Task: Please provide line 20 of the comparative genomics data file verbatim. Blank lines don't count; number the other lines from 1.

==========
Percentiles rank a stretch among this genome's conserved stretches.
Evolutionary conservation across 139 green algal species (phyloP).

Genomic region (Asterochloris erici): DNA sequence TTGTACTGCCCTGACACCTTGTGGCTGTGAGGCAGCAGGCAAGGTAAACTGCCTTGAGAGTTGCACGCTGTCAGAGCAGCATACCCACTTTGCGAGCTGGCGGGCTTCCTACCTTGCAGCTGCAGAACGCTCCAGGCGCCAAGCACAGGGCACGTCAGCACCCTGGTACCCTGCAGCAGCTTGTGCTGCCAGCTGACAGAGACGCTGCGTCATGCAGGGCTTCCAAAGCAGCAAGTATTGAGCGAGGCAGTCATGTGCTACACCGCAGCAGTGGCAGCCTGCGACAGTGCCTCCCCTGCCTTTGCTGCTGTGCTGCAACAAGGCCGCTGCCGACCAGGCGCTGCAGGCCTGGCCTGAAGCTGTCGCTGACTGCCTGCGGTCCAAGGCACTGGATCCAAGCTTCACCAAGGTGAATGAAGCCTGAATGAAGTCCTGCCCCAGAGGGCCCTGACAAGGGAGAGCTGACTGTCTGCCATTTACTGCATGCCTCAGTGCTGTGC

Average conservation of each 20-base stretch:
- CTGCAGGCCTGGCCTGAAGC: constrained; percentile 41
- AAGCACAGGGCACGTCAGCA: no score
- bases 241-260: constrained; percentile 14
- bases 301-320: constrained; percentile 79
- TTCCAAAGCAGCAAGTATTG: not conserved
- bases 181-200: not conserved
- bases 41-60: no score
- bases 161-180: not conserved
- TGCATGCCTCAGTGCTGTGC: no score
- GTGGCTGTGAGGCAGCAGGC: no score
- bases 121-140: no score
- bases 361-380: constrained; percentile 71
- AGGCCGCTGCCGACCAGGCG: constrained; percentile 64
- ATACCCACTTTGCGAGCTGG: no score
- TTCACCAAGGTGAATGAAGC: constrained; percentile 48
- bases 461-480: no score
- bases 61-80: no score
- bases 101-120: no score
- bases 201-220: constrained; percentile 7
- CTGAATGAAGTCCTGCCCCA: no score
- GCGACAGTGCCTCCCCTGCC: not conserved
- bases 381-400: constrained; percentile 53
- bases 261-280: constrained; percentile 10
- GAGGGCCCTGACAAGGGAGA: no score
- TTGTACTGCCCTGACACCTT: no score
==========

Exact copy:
- bases 461-480: no score